Culture

The Invictus Games, taking place in Sydney over October 20-27, features athletes who were injured serving in the armed forces of 18 countries. The games celebrate the undefeated human spirit, but come with deep irony, being sponsored by the very same arms companies that profit from causing the injuries in the first place.

A brand new Belvoir production of An Enemy of the People reunites the team behind critically-acclaimed hits Medea and Jasper Jones, director Anne-Louise Sarks and the superb Kate Mulvany, in a timely new version of Norwegian playwright Henrik Ibsen’s prophetic masterpiece from the late 19th century.

In 2009, economist Steve Keen walked from Canberra to Mount Kosciuszko after losing a bet that the Australian housing market would crash 40% after the Global Financial Crisis (GFC). However, he had been one of the few economists who actually predicted the coming of the GFC. And he still maintains that a crash in the Australian housing market is coming.

“What was the Daily Telegraph even doing at an event like that?” a few people asked me after Tim Blair’s scathing review of Green Left Weekly’s September 22 comedy fundraiser was the the subject of his Tele feature column last month.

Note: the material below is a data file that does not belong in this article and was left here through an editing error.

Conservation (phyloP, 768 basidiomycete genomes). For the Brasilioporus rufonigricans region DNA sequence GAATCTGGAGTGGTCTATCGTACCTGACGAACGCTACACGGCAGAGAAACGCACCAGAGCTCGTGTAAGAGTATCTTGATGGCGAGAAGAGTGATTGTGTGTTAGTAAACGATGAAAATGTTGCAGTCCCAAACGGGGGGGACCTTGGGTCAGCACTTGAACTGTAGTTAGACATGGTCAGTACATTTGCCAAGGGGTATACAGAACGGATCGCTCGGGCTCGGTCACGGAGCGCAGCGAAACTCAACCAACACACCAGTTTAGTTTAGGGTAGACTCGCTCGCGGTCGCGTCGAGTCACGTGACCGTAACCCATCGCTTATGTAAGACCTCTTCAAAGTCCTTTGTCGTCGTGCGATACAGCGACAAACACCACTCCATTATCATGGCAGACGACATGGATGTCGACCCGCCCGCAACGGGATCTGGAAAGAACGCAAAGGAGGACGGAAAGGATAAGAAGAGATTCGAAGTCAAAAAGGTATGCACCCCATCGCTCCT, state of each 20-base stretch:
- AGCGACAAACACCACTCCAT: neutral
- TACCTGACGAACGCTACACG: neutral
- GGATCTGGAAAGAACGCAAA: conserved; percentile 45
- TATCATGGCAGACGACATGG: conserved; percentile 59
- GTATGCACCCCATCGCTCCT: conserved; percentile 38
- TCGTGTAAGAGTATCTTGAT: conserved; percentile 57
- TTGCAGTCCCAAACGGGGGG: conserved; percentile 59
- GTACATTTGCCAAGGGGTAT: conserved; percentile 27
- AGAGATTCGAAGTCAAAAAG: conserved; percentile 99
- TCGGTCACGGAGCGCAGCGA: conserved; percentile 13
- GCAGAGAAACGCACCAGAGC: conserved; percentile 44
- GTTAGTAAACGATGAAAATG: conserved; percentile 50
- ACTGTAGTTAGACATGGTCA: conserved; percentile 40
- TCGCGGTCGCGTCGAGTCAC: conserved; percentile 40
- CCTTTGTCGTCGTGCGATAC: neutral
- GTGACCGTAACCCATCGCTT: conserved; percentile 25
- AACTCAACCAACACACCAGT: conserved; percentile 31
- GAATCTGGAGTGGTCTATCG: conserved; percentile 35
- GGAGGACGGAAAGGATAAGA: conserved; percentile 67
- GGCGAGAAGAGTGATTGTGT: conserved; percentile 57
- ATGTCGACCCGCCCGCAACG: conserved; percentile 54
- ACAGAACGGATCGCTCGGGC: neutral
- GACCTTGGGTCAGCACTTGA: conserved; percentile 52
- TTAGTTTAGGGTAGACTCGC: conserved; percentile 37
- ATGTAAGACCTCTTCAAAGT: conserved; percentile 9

The answer is simple; Bashing the left. If you can’t make Scomo & Co sound good, bash the opposition.

Sunburnt Country: The History & Future of Climate Change in Australia
By Joelle Gergis
Melbourne University Press, 2018

This is a very readable book written by a climatologist, an expert on the weather in the Southern Hemisphere from the University of Melbourne, writes Coral Wynter.

From taxing tech firms to pay the license fee to creating a new British Digital Corporation (BDC), the Alternative MacTaggart Lecture by British Labour’s socialist leader Jeremy Corbyn  in August  unveiled an array of potential new Labour  digital policies, writes Nick Webb.

These proposals are not yet official party policy, but they give a good sense of where Labour’s leadership is headed as it develops its offering ahead of a potential Brexit-related snap election.

Empire of the Tsars: Romanov Russia
Three part series presented by Lucy Worsley
Available on SBS On Demand until October 10

This three-part series examines the history of Russia’s most famous royal family, the Romanovs. This is a useful introduction to a topic for those wanting to know more about the conditions that led to the 1917 Russian Revolution.

The Romanovs rose to power in 1613 after the collapse of the previous Rurik dynasty that ruled Russia for 700 years. The tsars were absolute monarchs with enormous power.

One Punch Wonder
Directed by Amanda Crewes
Performed by the Actors Hub Perth
Playing at the Melbourne Fringe Festival

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